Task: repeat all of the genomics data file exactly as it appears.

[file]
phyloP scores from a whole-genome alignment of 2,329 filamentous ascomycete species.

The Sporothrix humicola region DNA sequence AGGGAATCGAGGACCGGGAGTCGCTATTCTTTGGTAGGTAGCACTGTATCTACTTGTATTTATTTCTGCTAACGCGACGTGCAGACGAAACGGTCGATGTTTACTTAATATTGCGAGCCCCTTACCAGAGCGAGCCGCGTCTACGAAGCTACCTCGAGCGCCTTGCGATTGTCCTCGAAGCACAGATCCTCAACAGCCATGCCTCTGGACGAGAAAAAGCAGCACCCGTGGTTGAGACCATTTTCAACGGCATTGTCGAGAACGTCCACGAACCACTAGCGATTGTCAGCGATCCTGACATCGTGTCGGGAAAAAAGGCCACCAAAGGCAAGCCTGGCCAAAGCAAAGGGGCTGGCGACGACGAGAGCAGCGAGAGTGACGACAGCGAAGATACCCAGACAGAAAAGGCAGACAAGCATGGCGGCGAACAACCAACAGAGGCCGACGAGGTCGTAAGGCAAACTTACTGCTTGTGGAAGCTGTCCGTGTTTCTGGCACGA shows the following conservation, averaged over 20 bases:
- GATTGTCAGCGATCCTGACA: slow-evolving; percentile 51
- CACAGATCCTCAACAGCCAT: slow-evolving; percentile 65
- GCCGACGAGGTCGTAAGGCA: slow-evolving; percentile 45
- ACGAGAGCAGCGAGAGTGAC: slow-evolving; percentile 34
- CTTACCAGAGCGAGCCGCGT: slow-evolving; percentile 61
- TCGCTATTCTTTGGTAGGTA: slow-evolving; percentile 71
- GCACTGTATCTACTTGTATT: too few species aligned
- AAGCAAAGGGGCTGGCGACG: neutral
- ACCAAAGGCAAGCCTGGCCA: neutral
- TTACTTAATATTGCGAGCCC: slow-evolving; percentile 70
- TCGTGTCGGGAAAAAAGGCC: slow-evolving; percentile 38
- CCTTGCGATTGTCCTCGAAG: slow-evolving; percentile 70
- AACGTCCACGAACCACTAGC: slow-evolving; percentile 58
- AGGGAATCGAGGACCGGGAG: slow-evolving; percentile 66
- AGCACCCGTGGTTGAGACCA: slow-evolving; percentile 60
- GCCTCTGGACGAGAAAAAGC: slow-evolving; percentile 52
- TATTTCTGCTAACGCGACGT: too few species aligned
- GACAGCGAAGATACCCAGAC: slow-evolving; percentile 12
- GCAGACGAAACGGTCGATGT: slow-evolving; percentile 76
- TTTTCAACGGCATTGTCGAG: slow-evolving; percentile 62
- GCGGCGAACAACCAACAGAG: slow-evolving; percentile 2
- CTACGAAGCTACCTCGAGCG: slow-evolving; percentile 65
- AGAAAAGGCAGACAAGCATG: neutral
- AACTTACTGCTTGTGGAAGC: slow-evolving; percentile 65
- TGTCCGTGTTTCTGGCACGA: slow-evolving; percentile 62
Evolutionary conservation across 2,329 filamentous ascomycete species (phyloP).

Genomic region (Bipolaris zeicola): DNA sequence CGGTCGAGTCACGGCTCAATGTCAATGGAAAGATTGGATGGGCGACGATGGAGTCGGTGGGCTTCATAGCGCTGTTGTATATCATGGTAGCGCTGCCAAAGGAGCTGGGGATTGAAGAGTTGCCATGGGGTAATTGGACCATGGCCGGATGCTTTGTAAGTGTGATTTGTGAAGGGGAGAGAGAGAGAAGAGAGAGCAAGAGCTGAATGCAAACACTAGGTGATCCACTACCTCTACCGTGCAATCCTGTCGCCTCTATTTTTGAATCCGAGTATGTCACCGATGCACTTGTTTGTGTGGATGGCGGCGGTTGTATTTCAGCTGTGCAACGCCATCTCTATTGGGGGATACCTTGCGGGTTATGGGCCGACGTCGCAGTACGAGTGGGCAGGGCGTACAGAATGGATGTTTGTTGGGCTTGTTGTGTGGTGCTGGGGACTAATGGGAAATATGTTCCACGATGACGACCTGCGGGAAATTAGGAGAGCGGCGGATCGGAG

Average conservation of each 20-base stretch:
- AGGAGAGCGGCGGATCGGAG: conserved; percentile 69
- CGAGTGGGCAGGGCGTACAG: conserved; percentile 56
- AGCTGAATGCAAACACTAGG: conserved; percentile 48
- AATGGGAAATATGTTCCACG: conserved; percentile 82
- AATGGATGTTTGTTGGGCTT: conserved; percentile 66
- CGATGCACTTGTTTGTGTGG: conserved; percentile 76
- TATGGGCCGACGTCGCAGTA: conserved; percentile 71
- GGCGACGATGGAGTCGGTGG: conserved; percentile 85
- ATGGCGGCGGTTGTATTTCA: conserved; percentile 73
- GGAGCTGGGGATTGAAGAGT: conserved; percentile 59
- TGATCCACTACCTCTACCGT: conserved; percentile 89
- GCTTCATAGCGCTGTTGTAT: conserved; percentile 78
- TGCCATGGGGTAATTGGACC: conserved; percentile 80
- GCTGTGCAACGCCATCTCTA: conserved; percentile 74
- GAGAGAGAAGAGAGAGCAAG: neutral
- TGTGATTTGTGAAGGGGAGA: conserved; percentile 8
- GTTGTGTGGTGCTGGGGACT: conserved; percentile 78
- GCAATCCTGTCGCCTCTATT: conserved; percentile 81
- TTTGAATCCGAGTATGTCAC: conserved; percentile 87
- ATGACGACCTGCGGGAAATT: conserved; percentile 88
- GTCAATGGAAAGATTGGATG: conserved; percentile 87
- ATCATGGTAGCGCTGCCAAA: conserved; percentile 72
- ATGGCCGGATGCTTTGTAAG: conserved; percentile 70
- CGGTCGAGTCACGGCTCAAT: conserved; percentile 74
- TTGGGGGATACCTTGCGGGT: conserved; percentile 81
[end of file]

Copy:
phyloP scores from a whole-genome alignment of 2,329 filamentous ascomycete species.

The Sporothrix humicola region DNA sequence AGGGAATCGAGGACCGGGAGTCGCTATTCTTTGGTAGGTAGCACTGTATCTACTTGTATTTATTTCTGCTAACGCGACGTGCAGACGAAACGGTCGATGTTTACTTAATATTGCGAGCCCCTTACCAGAGCGAGCCGCGTCTACGAAGCTACCTCGAGCGCCTTGCGATTGTCCTCGAAGCACAGATCCTCAACAGCCATGCCTCTGGACGAGAAAAAGCAGCACCCGTGGTTGAGACCATTTTCAACGGCATTGTCGAGAACGTCCACGAACCACTAGCGATTGTCAGCGATCCTGACATCGTGTCGGGAAAAAAGGCCACCAAAGGCAAGCCTGGCCAAAGCAAAGGGGCTGGCGACGACGAGAGCAGCGAGAGTGACGACAGCGAAGATACCCAGACAGAAAAGGCAGACAAGCATGGCGGCGAACAACCAACAGAGGCCGACGAGGTCGTAAGGCAAACTTACTGCTTGTGGAAGCTGTCCGTGTTTCTGGCACGA shows the following conservation, averaged over 20 bases:
- GATTGTCAGCGATCCTGACA: slow-evolving; percentile 51
- CACAGATCCTCAACAGCCAT: slow-evolving; percentile 65
- GCCGACGAGGTCGTAAGGCA: slow-evolving; percentile 45
- ACGAGAGCAGCGAGAGTGAC: slow-evolving; percentile 34
- CTTACCAGAGCGAGCCGCGT: slow-evolving; percentile 61
- TCGCTATTCTTTGGTAGGTA: slow-evolving; percentile 71
- GCACTGTATCTACTTGTATT: too few species aligned
- AAGCAAAGGGGCTGGCGACG: neutral
- ACCAAAGGCAAGCCTGGCCA: neutral
- TTACTTAATATTGCGAGCCC: slow-evolving; percentile 70
- TCGTGTCGGGAAAAAAGGCC: slow-evolving; percentile 38
- CCTTGCGATTGTCCTCGAAG: slow-evolving; percentile 70
- AACGTCCACGAACCACTAGC: slow-evolving; percentile 58
- AGGGAATCGAGGACCGGGAG: slow-evolving; percentile 66
- AGCACCCGTGGTTGAGACCA: slow-evolving; percentile 60
- GCCTCTGGACGAGAAAAAGC: slow-evolving; percentile 52
- TATTTCTGCTAACGCGACGT: too few species aligned
- GACAGCGAAGATACCCAGAC: slow-evolving; percentile 12
- GCAGACGAAACGGTCGATGT: slow-evolving; percentile 76
- TTTTCAACGGCATTGTCGAG: slow-evolving; percentile 62
- GCGGCGAACAACCAACAGAG: slow-evolving; percentile 2
- CTACGAAGCTACCTCGAGCG: slow-evolving; percentile 65
- AGAAAAGGCAGACAAGCATG: neutral
- AACTTACTGCTTGTGGAAGC: slow-evolving; percentile 65
- TGTCCGTGTTTCTGGCACGA: slow-evolving; percentile 62
Evolutionary conservation across 2,329 filamentous ascomycete species (phyloP).

Genomic region (Bipolaris zeicola): DNA sequence CGGTCGAGTCACGGCTCAATGTCAATGGAAAGATTGGATGGGCGACGATGGAGTCGGTGGGCTTCATAGCGCTGTTGTATATCATGGTAGCGCTGCCAAAGGAGCTGGGGATTGAAGAGTTGCCATGGGGTAATTGGACCATGGCCGGATGCTTTGTAAGTGTGATTTGTGAAGGGGAGAGAGAGAGAAGAGAGAGCAAGAGCTGAATGCAAACACTAGGTGATCCACTACCTCTACCGTGCAATCCTGTCGCCTCTATTTTTGAATCCGAGTATGTCACCGATGCACTTGTTTGTGTGGATGGCGGCGGTTGTATTTCAGCTGTGCAACGCCATCTCTATTGGGGGATACCTTGCGGGTTATGGGCCGACGTCGCAGTACGAGTGGGCAGGGCGTACAGAATGGATGTTTGTTGGGCTTGTTGTGTGGTGCTGGGGACTAATGGGAAATATGTTCCACGATGACGACCTGCGGGAAATTAGGAGAGCGGCGGATCGGAG

Average conservation of each 20-base stretch:
- AGGAGAGCGGCGGATCGGAG: conserved; percentile 69
- CGAGTGGGCAGGGCGTACAG: conserved; percentile 56
- AGCTGAATGCAAACACTAGG: conserved; percentile 48
- AATGGGAAATATGTTCCACG: conserved; percentile 82
- AATGGATGTTTGTTGGGCTT: conserved; percentile 66
- CGATGCACTTGTTTGTGTGG: conserved; percentile 76
- TATGGGCCGACGTCGCAGTA: conserved; percentile 71
- GGCGACGATGGAGTCGGTGG: conserved; percentile 85
- ATGGCGGCGGTTGTATTTCA: conserved; percentile 73
- GGAGCTGGGGATTGAAGAGT: conserved; percentile 59
- TGATCCACTACCTCTACCGT: conserved; percentile 89
- GCTTCATAGCGCTGTTGTAT: conserved; percentile 78
- TGCCATGGGGTAATTGGACC: conserved; percentile 80
- GCTGTGCAACGCCATCTCTA: conserved; percentile 74
- GAGAGAGAAGAGAGAGCAAG: neutral
- TGTGATTTGTGAAGGGGAGA: conserved; percentile 8
- GTTGTGTGGTGCTGGGGACT: conserved; percentile 78
- GCAATCCTGTCGCCTCTATT: conserved; percentile 81
- TTTGAATCCGAGTATGTCAC: conserved; percentile 87
- ATGACGACCTGCGGGAAATT: conserved; percentile 88
- GTCAATGGAAAGATTGGATG: conserved; percentile 87
- ATCATGGTAGCGCTGCCAAA: conserved; percentile 72
- ATGGCCGGATGCTTTGTAAG: conserved; percentile 70
- CGGTCGAGTCACGGCTCAAT: conserved; percentile 74
- TTGGGGGATACCTTGCGGGT: conserved; percentile 81